Choeung Ek Signed Over to Japanese Firm

Phnom Penh Governor Kep Chuk­tema presented documentation conferring control of the Choeung Ek “killing fields” genocide memorial to Japanese company JC Royal at a meeting at City Hall on Thursday.

The unpublicized meeting of the Japanese company and municipal officials was originally scheduled for April 7, but it was apparently canceled following the storm of con­troversy over the leasing of the memorial to a foreign company.

Genocide researcher Youk Chhang, director of the Doc­u­ment­ation Center of Cambodia, re­iterated his opposition to the deal on Thursday and called again on the Japanese government to re­veal whether it has links to the JC Royal company.

Kep Chuktema said that those who oppose the 30-year lease of the Choeung Ek memorial to JC Royal must be misinformed.

“Anyone who has criticized the project…has not re­ceived enough information dealing with Choeung Ek,” Kep Chuk­te­ma said after the handing-over ceremony.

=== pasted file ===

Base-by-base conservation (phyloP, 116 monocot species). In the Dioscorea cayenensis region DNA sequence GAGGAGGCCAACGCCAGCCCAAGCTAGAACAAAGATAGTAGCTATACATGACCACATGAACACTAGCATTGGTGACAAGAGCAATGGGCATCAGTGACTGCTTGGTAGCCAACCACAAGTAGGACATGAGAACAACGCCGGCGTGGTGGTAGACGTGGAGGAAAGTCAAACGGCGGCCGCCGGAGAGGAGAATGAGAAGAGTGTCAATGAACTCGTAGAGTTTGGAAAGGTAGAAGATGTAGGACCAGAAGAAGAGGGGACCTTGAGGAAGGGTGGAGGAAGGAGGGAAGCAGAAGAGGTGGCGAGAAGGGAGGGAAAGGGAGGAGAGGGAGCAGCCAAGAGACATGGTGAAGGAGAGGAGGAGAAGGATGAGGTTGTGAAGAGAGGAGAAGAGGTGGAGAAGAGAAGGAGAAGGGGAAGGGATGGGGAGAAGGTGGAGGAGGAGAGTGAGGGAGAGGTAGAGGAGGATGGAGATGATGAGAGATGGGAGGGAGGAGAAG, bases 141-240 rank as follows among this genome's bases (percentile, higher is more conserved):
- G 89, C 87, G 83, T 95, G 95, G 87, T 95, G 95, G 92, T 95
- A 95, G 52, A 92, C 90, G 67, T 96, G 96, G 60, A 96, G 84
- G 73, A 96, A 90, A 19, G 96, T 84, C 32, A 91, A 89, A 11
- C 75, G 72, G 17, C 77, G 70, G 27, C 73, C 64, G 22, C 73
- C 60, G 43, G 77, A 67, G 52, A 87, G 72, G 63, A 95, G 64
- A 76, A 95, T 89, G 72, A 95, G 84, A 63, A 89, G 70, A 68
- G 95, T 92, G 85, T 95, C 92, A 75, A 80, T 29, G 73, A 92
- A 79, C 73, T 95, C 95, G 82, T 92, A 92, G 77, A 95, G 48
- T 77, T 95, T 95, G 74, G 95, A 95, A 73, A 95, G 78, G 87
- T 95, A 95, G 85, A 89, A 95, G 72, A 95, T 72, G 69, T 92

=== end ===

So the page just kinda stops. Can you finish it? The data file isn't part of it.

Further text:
Kep Chuktema denied he made the deal alone. “I am also a victim,” he said. “Do not say the killing fields will be des­troyed. Even an attempt to do so, I will not support.” Kep Chuktema also said that the JC Royal agreement could not be changed.

Though the public reaction to the privatization deal has been largely muted, the me­mor­ial’s ma­nag­er, Neang Say, and both Vann Nath and Chum Mey, two of only se­v­en people to survive Tuol Sleng prison, have blasted the government’s deal.

The Japanese Embassy in Phnom Penh has still not responded about whether links exist be­tween the JC Royal company and the Japanese government, Youk Chhang said Thursday.

The Embassy must state its position on JC Royal’s involvement in Choeung Ek, he added.

“We should not let other nationalities control the graves and bones of our relatives. We must take care for the graves and bones ourselves,” Youk Chhang said.




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